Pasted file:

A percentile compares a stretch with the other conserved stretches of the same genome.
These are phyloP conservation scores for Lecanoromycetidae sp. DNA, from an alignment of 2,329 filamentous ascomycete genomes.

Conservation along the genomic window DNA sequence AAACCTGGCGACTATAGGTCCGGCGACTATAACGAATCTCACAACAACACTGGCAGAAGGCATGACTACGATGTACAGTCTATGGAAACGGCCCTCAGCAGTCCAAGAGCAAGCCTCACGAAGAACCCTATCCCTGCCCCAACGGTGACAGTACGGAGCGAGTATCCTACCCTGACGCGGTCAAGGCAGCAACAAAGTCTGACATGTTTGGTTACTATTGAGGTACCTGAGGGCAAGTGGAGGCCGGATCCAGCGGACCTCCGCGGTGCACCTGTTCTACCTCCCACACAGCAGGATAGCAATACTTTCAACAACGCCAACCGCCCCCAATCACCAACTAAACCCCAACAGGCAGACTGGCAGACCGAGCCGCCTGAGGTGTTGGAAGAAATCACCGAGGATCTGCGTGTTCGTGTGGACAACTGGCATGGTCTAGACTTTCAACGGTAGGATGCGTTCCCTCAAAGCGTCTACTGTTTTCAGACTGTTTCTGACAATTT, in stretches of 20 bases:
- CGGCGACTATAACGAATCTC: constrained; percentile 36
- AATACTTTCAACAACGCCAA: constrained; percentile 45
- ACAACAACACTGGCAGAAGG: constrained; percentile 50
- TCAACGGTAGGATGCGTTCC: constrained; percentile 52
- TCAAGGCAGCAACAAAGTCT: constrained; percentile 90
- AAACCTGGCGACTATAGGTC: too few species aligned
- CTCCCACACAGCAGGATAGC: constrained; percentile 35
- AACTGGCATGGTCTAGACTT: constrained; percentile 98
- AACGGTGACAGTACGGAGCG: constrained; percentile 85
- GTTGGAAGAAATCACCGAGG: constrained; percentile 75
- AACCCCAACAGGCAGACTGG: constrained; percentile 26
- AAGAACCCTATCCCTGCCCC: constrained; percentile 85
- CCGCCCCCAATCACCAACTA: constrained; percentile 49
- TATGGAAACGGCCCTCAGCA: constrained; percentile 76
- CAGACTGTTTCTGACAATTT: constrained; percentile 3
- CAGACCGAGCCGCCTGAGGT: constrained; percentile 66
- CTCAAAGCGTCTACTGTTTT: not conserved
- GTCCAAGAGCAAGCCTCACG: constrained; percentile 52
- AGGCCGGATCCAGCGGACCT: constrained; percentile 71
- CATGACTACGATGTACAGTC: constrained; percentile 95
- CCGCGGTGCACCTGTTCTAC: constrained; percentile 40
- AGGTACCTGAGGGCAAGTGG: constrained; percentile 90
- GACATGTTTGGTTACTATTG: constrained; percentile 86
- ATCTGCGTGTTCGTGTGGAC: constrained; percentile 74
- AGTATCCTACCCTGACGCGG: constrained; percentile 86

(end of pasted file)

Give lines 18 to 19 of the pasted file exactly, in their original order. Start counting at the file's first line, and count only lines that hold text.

- CAGACTGTTTCTGACAATTT: constrained; percentile 3
- CAGACCGAGCCGCCTGAGGT: constrained; percentile 66